Three basic Illustrator tricks

Posted by on May 22, 2011 in Design | No Comments

Lots of helpful Illustrator features are hidden in special key-commands or in the many Illustrator drop-down menus or dialog boxes. These tips may seem trivial, but I know I would have learned Illustrator faster if I’d started out knowing these basic tricks:

Creating smooth paths

The are several ways to achieve smooth paths without perfect fine-motor skills. The pencil and paintbrush tools both have settings dialog boxes where you can specify the fidelity and smoothness of new strokes. The biggest Illustrator secret though is the smooth tool which is tucked away in the pencil menu. You can use it on paths you’ve just drawn or on any path in the document. Just select the path and drag it along the selected path to adjust the contours of the path. It adds or removes points as needed and adjusts the handles. This blog entry explains how to create smooth points in illustrator in more detail.


Adjusting points

Sometimes you need to adjust the curve of a path on only one side of a point while leaving the other side of the path as is. You can ALT-click any point with the direct selection tool (the white arrow) or the pen tool to adjust only one side of a point’s handles.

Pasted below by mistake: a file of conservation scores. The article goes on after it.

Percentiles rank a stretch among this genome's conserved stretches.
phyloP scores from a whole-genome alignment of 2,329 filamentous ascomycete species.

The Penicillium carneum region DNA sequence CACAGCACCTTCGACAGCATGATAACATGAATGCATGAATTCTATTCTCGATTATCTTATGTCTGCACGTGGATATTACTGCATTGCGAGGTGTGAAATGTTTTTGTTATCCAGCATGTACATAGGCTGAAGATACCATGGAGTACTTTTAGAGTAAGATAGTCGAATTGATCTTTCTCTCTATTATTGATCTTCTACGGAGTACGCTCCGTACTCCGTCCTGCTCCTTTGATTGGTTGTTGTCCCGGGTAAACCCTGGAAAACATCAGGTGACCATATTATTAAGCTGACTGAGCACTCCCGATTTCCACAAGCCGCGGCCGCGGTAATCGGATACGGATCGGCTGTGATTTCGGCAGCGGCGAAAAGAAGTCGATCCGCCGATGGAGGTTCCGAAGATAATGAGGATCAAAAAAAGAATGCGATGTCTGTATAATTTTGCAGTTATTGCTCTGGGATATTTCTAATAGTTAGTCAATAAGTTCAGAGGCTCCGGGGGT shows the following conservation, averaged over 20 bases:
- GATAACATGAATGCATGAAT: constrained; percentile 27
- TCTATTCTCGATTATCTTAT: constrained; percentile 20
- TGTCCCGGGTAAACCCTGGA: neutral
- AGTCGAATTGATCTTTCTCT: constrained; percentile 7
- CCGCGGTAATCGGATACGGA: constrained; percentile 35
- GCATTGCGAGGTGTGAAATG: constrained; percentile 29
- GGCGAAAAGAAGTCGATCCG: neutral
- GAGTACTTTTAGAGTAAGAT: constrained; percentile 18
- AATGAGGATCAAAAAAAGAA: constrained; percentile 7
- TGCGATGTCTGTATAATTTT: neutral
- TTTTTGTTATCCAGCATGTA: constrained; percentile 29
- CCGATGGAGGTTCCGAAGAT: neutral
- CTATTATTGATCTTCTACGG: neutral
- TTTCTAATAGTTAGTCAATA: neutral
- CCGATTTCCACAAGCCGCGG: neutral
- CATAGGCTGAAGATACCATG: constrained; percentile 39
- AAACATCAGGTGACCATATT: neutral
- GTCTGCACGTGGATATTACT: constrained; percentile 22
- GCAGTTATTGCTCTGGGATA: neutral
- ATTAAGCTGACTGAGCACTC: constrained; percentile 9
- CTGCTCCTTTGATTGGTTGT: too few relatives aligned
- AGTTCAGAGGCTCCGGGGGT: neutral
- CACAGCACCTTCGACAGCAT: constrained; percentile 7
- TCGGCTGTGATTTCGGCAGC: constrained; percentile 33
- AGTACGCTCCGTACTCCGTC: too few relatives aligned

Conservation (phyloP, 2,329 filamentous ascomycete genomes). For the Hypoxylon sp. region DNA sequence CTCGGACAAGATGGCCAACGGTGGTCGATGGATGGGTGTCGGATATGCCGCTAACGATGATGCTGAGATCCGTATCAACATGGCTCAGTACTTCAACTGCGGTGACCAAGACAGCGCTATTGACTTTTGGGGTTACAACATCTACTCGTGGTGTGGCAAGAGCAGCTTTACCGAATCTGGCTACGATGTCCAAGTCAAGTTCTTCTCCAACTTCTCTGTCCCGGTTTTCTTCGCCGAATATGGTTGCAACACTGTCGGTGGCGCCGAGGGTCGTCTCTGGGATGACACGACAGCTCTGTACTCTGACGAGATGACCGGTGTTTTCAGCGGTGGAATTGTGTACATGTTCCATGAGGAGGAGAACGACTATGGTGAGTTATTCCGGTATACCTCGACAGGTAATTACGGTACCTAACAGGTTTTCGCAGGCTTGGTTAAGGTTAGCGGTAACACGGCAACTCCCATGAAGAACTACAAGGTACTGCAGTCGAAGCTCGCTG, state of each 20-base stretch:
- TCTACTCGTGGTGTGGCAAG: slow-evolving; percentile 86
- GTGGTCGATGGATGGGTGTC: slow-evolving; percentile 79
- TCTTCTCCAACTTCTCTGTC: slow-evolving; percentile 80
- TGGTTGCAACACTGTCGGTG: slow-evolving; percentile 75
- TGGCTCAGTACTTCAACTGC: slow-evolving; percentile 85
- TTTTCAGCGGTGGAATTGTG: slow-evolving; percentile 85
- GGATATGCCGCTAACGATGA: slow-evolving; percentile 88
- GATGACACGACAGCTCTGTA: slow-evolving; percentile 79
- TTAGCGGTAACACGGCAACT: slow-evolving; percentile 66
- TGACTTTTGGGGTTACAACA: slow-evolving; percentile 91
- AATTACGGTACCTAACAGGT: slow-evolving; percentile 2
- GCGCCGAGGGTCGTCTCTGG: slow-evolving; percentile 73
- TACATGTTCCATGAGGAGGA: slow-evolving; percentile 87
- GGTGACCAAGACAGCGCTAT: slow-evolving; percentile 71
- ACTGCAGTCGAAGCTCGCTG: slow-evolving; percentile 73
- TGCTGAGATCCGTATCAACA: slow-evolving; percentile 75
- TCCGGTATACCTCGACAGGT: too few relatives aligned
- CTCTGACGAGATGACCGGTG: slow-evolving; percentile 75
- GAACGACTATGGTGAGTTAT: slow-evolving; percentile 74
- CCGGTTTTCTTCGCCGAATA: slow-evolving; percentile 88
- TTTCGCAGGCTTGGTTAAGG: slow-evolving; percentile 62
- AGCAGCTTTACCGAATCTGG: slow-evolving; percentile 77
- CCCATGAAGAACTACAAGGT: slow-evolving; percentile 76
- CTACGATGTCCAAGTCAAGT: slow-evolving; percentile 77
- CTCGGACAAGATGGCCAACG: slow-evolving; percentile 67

Sometimes you need to adjust a path in the middle of a curve but it only has one handle, or you’ve got a point with two handles that you need to turn into a 90 degree corner. Find the convert anchor point tool hidden at the bottom of the pen menu and click the point to toggle it between a two-handled point and no-handled point.

Duplicating objects

Often times you’ll need to create a single object, then multiply it across a document. The fastest way to do this is to ALT-click the selected object with the selection tool (the black arrow), and drag out a new copy. No copying and pasting necessary. If you’re stating out with Illustrator I hope these tips can help you save some time.

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